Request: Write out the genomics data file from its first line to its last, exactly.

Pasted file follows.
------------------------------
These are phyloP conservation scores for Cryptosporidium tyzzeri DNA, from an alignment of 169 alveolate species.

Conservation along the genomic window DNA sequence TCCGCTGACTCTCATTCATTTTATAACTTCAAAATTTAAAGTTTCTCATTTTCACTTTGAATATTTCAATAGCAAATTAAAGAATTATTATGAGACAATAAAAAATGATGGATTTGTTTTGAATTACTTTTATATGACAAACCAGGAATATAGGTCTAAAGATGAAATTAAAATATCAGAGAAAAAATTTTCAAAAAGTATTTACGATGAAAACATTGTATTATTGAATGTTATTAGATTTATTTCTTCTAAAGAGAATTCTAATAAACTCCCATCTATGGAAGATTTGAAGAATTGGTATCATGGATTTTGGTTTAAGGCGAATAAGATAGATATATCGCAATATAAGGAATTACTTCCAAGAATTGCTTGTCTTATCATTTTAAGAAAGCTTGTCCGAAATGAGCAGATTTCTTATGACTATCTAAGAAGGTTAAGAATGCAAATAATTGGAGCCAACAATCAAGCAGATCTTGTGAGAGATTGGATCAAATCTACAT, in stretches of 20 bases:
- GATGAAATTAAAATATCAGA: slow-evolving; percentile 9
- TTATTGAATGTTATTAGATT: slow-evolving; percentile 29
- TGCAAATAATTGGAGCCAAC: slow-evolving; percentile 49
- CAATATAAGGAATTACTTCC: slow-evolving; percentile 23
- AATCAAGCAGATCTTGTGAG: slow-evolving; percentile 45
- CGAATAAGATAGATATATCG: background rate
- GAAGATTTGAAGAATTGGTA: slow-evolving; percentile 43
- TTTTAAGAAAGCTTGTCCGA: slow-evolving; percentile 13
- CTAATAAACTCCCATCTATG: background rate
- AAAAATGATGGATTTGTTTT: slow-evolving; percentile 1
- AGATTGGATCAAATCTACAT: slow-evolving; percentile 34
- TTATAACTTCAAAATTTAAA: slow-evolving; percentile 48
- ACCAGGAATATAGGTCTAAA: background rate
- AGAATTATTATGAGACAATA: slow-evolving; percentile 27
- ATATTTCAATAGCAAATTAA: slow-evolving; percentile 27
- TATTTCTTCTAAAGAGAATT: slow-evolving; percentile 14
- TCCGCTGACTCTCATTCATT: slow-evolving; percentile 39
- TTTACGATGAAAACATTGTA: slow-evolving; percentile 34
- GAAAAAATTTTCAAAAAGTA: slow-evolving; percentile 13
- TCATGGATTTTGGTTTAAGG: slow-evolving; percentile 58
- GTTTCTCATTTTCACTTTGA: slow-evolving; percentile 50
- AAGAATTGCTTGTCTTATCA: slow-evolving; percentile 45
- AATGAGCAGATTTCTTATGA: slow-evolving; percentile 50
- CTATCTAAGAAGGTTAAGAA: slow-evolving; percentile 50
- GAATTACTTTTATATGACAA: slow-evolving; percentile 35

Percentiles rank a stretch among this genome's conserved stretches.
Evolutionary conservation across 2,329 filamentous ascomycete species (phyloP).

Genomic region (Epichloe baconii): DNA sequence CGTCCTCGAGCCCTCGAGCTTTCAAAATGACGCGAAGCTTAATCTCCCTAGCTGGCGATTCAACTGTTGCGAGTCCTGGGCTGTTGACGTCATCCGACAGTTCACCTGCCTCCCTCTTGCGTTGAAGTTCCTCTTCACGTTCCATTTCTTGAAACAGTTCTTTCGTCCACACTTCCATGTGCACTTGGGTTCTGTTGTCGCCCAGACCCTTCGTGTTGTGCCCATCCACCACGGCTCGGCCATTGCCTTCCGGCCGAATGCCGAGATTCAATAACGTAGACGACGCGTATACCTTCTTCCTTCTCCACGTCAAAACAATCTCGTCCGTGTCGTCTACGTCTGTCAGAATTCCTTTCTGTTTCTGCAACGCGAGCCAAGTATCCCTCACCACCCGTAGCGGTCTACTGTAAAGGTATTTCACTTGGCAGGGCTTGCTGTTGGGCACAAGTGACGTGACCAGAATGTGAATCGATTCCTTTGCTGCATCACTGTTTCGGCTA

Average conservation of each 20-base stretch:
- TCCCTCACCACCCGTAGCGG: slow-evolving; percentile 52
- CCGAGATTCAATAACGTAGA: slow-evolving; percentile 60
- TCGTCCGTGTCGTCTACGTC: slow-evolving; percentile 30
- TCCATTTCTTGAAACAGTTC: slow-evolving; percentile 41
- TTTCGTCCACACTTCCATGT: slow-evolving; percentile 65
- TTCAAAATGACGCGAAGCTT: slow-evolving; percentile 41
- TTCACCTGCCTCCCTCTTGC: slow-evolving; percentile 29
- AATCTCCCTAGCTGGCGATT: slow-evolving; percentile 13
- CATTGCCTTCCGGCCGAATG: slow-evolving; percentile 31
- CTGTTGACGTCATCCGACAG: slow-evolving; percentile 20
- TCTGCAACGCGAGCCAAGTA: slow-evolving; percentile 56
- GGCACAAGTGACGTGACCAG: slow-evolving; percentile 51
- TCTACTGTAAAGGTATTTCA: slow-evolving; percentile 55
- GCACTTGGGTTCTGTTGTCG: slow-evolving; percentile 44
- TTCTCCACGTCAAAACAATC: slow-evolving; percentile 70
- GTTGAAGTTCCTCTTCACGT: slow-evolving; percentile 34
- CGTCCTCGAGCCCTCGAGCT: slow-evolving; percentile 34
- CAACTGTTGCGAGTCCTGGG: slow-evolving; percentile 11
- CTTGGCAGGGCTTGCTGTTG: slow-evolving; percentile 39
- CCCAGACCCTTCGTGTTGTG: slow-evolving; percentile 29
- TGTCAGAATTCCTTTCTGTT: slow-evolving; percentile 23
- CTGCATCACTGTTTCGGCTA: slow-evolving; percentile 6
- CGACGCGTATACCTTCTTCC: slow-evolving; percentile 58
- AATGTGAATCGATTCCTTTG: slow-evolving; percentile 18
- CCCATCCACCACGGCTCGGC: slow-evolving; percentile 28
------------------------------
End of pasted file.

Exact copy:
These are phyloP conservation scores for Cryptosporidium tyzzeri DNA, from an alignment of 169 alveolate species.

Conservation along the genomic window DNA sequence TCCGCTGACTCTCATTCATTTTATAACTTCAAAATTTAAAGTTTCTCATTTTCACTTTGAATATTTCAATAGCAAATTAAAGAATTATTATGAGACAATAAAAAATGATGGATTTGTTTTGAATTACTTTTATATGACAAACCAGGAATATAGGTCTAAAGATGAAATTAAAATATCAGAGAAAAAATTTTCAAAAAGTATTTACGATGAAAACATTGTATTATTGAATGTTATTAGATTTATTTCTTCTAAAGAGAATTCTAATAAACTCCCATCTATGGAAGATTTGAAGAATTGGTATCATGGATTTTGGTTTAAGGCGAATAAGATAGATATATCGCAATATAAGGAATTACTTCCAAGAATTGCTTGTCTTATCATTTTAAGAAAGCTTGTCCGAAATGAGCAGATTTCTTATGACTATCTAAGAAGGTTAAGAATGCAAATAATTGGAGCCAACAATCAAGCAGATCTTGTGAGAGATTGGATCAAATCTACAT, in stretches of 20 bases:
- GATGAAATTAAAATATCAGA: slow-evolving; percentile 9
- TTATTGAATGTTATTAGATT: slow-evolving; percentile 29
- TGCAAATAATTGGAGCCAAC: slow-evolving; percentile 49
- CAATATAAGGAATTACTTCC: slow-evolving; percentile 23
- AATCAAGCAGATCTTGTGAG: slow-evolving; percentile 45
- CGAATAAGATAGATATATCG: background rate
- GAAGATTTGAAGAATTGGTA: slow-evolving; percentile 43
- TTTTAAGAAAGCTTGTCCGA: slow-evolving; percentile 13
- CTAATAAACTCCCATCTATG: background rate
- AAAAATGATGGATTTGTTTT: slow-evolving; percentile 1
- AGATTGGATCAAATCTACAT: slow-evolving; percentile 34
- TTATAACTTCAAAATTTAAA: slow-evolving; percentile 48
- ACCAGGAATATAGGTCTAAA: background rate
- AGAATTATTATGAGACAATA: slow-evolving; percentile 27
- ATATTTCAATAGCAAATTAA: slow-evolving; percentile 27
- TATTTCTTCTAAAGAGAATT: slow-evolving; percentile 14
- TCCGCTGACTCTCATTCATT: slow-evolving; percentile 39
- TTTACGATGAAAACATTGTA: slow-evolving; percentile 34
- GAAAAAATTTTCAAAAAGTA: slow-evolving; percentile 13
- TCATGGATTTTGGTTTAAGG: slow-evolving; percentile 58
- GTTTCTCATTTTCACTTTGA: slow-evolving; percentile 50
- AAGAATTGCTTGTCTTATCA: slow-evolving; percentile 45
- AATGAGCAGATTTCTTATGA: slow-evolving; percentile 50
- CTATCTAAGAAGGTTAAGAA: slow-evolving; percentile 50
- GAATTACTTTTATATGACAA: slow-evolving; percentile 35

Percentiles rank a stretch among this genome's conserved stretches.
Evolutionary conservation across 2,329 filamentous ascomycete species (phyloP).

Genomic region (Epichloe baconii): DNA sequence CGTCCTCGAGCCCTCGAGCTTTCAAAATGACGCGAAGCTTAATCTCCCTAGCTGGCGATTCAACTGTTGCGAGTCCTGGGCTGTTGACGTCATCCGACAGTTCACCTGCCTCCCTCTTGCGTTGAAGTTCCTCTTCACGTTCCATTTCTTGAAACAGTTCTTTCGTCCACACTTCCATGTGCACTTGGGTTCTGTTGTCGCCCAGACCCTTCGTGTTGTGCCCATCCACCACGGCTCGGCCATTGCCTTCCGGCCGAATGCCGAGATTCAATAACGTAGACGACGCGTATACCTTCTTCCTTCTCCACGTCAAAACAATCTCGTCCGTGTCGTCTACGTCTGTCAGAATTCCTTTCTGTTTCTGCAACGCGAGCCAAGTATCCCTCACCACCCGTAGCGGTCTACTGTAAAGGTATTTCACTTGGCAGGGCTTGCTGTTGGGCACAAGTGACGTGACCAGAATGTGAATCGATTCCTTTGCTGCATCACTGTTTCGGCTA

Average conservation of each 20-base stretch:
- TCCCTCACCACCCGTAGCGG: slow-evolving; percentile 52
- CCGAGATTCAATAACGTAGA: slow-evolving; percentile 60
- TCGTCCGTGTCGTCTACGTC: slow-evolving; percentile 30
- TCCATTTCTTGAAACAGTTC: slow-evolving; percentile 41
- TTTCGTCCACACTTCCATGT: slow-evolving; percentile 65
- TTCAAAATGACGCGAAGCTT: slow-evolving; percentile 41
- TTCACCTGCCTCCCTCTTGC: slow-evolving; percentile 29
- AATCTCCCTAGCTGGCGATT: slow-evolving; percentile 13
- CATTGCCTTCCGGCCGAATG: slow-evolving; percentile 31
- CTGTTGACGTCATCCGACAG: slow-evolving; percentile 20
- TCTGCAACGCGAGCCAAGTA: slow-evolving; percentile 56
- GGCACAAGTGACGTGACCAG: slow-evolving; percentile 51
- TCTACTGTAAAGGTATTTCA: slow-evolving; percentile 55
- GCACTTGGGTTCTGTTGTCG: slow-evolving; percentile 44
- TTCTCCACGTCAAAACAATC: slow-evolving; percentile 70
- GTTGAAGTTCCTCTTCACGT: slow-evolving; percentile 34
- CGTCCTCGAGCCCTCGAGCT: slow-evolving; percentile 34
- CAACTGTTGCGAGTCCTGGG: slow-evolving; percentile 11
- CTTGGCAGGGCTTGCTGTTG: slow-evolving; percentile 39
- CCCAGACCCTTCGTGTTGTG: slow-evolving; percentile 29
- TGTCAGAATTCCTTTCTGTT: slow-evolving; percentile 23
- CTGCATCACTGTTTCGGCTA: slow-evolving; percentile 6
- CGACGCGTATACCTTCTTCC: slow-evolving; percentile 58
- AATGTGAATCGATTCCTTTG: slow-evolving; percentile 18
- CCCATCCACCACGGCTCGGC: slow-evolving; percentile 28